"Life is hard." Three short words that most of us can relate to, although they're bound to have a different meaning for each of us.
For best-selling author Greg McKeown, this truism led to an essential, life-changing question: how are we making life harder than it needs to be, whether it's a task we're doing right now, our work lives in general, or a key relationship?
In his new book, "Effortless: Make It Easier to Do What Matters," McKeown offers reflections, insights and practical advice on how to lighten our loads, at a time when life feels especially heavy for many of us.
Greg McKeown shot to fame with his 2014 best-selling book, "Essentialism: The Disciplined Pursuit of Less," a forerunner and complement to his new book. "Essentialism" showed us how to sift out tasks that don't matter – "Effortless" helps us to better approach the ones that do.
Both books offer relief from COVID-related stress.
"[The pandemic] has given people, on the positive side, an opportunity for a reset, to really think, 'Are all those things I was doing before, that I took for granted that I have to do them, were they absolutely essential? Did they really matter?' And in lots of instances, I find people say they weren't [essential]," he observes.
"The other side of the pandemic is that people have often got through this experience through grinding effort, where people are teetering right on the edge of burnout or completely past it. So 'Effortless' is saying, maybe we are sometimes doing the right things, but we're doing them in the wrong way. We're doing them in a heavier, overcomplicated, overthinking way that tends towards burnout."
McKeown's tips range from practical time-management strategies to total mind resets. One of my favorites is to double up an unappealing task with an appealing one. Greg gives the example of returning voicemails – and even holding meetings – while sitting in his hot tub. One activity makes the other less arduous.
I don't have a hot tub – more's the pity – but I found other ways to benefit from this idea. For instance, I try to take at least one brisk walk each day, but I don't always feel like it, especially in the infamous British drizzle. So I don't let myself catch up with my regular podcasts unless I'm on the move. That puts a spring in my step.
Another useful tip is to be clear about what "done for the day" looks like. Most of us have scarily long to-do lists that fill us with dread with just a glance. McKeown suggests we take a moment to figure out which of the tasks will leave us satisfied by the end of that day and only focus on those.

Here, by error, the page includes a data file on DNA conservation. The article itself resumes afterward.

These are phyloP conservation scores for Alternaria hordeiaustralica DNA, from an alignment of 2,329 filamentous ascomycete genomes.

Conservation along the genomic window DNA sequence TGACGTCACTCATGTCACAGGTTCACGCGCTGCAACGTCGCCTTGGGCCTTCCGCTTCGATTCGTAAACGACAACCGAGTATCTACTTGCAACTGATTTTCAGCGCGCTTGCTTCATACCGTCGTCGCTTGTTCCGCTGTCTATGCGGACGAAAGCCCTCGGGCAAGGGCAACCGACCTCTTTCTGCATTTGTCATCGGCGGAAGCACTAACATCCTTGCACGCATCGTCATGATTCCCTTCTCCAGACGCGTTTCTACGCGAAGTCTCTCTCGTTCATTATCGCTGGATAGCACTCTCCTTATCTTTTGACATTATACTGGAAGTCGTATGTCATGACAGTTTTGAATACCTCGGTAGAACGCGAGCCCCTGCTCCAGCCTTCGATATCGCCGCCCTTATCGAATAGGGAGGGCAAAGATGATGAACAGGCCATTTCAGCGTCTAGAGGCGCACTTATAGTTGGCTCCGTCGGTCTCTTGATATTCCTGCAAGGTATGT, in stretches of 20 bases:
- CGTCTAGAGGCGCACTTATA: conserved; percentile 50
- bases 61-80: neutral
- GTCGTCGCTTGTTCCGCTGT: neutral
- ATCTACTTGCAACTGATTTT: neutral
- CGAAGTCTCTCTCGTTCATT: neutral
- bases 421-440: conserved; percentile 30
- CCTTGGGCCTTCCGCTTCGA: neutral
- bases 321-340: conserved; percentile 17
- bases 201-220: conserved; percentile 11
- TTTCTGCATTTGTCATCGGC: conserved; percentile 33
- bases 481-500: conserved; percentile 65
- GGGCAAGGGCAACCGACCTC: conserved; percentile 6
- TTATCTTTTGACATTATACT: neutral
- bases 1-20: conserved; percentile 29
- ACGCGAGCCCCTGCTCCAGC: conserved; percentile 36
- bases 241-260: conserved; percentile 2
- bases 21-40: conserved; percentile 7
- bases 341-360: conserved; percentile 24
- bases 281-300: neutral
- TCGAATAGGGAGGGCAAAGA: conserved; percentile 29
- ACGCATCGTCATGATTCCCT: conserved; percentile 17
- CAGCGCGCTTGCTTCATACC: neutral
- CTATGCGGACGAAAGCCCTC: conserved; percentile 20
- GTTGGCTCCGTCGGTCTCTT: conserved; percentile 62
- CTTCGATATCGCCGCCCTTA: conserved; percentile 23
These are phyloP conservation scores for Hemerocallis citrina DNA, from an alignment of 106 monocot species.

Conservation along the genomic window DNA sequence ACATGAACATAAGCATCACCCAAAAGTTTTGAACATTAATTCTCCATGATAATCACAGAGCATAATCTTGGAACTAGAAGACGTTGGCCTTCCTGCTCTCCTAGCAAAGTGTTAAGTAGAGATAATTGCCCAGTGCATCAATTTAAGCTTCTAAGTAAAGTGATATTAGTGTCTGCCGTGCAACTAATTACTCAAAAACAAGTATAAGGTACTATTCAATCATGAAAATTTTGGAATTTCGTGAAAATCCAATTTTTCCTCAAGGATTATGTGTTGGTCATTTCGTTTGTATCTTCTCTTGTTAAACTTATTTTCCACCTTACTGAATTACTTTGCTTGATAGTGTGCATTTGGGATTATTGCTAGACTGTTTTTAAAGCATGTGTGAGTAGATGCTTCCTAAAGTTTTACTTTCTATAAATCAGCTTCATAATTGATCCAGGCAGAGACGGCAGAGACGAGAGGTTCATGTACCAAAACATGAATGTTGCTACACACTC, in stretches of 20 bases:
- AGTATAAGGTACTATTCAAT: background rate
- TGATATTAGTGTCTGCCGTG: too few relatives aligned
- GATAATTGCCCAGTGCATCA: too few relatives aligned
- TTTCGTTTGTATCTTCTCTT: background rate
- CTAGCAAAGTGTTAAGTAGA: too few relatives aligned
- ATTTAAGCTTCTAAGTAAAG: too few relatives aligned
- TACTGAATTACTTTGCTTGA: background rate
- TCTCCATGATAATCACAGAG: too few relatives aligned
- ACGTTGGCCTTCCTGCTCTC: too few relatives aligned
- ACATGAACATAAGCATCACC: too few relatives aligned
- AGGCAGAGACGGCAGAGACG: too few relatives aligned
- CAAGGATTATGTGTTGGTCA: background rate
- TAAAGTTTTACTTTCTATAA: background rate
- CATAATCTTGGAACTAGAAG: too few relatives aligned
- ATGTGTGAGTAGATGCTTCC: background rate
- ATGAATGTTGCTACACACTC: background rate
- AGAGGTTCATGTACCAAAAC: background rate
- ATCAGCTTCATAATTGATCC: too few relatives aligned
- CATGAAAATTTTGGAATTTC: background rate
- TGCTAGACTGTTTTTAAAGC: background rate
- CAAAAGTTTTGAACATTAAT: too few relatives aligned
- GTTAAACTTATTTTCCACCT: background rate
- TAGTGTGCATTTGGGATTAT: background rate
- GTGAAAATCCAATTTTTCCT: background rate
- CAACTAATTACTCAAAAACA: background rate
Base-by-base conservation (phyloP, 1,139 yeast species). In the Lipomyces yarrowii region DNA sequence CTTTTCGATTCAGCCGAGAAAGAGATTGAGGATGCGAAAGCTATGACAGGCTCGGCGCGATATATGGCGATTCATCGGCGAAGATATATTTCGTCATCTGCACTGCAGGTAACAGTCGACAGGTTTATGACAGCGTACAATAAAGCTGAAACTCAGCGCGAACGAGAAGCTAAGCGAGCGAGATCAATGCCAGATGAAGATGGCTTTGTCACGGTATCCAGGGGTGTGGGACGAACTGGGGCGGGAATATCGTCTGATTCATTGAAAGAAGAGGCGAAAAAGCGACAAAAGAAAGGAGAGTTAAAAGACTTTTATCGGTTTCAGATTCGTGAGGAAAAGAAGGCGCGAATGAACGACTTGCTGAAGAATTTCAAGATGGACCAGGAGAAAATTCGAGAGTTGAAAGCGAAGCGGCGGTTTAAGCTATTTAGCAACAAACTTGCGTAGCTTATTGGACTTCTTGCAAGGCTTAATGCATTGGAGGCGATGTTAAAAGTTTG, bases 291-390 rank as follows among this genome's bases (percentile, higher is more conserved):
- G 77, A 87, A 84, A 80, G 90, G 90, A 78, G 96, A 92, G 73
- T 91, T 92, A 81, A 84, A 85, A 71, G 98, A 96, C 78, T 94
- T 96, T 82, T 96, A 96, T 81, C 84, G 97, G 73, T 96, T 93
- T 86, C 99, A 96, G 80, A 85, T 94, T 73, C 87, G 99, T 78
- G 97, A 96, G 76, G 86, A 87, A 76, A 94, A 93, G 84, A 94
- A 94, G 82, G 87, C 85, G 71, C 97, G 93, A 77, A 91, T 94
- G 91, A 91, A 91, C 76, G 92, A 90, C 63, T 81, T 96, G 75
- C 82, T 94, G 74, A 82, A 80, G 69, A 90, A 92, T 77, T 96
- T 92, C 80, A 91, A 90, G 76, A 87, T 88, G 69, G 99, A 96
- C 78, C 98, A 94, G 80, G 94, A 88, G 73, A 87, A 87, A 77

For example, today I need to file this blog post and make a start on planning my next Expert Interview podcast. I have much more on my list, but I know the other tasks can wait. By focusing on just two, I'll likely get them done, leading to a welcome sense of achievement and a worry-free evening.
But it's not just the items on our to-do lists that weigh us down. Any kind of preoccupation can drain our energy and make us feel miserable. Take bearing a grudge, for instance.
"The grudges thing is a big deal," McKeown says. "What do we hire grudges to do? We hire them, we hold onto them, we have them for a reason, and by looking at the reasons, it helps us to be able to evaluate their job performance. Are our grudges doing what we hired them to do?"
It reminds me of the time a co-worker claimed a lot of credit for a project she barely contributed to. I did most of the work, and she didn't set the record straight. My reaction was to "hire a grudge" against her, to restore my sense of self-worth. Did it do its job? Maybe for a moment, but it quickly made me feel worse.
"Basically, all of the things we hire grudges to do, they do not perform well," McKeown notes. "Holding onto those grudges, somehow believing that they will make us better, that they will make life easier – they won't, they don't. They just keep us in a state of suffering."
Instead, McKeown suggests we adopt the approach of a nimble, growing company: hire slow, fire fast. Think long and hard about hiring a grudge, and if you find yourself with one that's weighing you down, not lightening your load, get rid of it. Fast.
"Take those resources and return them, to focus on what actually does matter and is essential in our lives," Greg McKeown says. "Is that not truly a more effortless way of doing life?"
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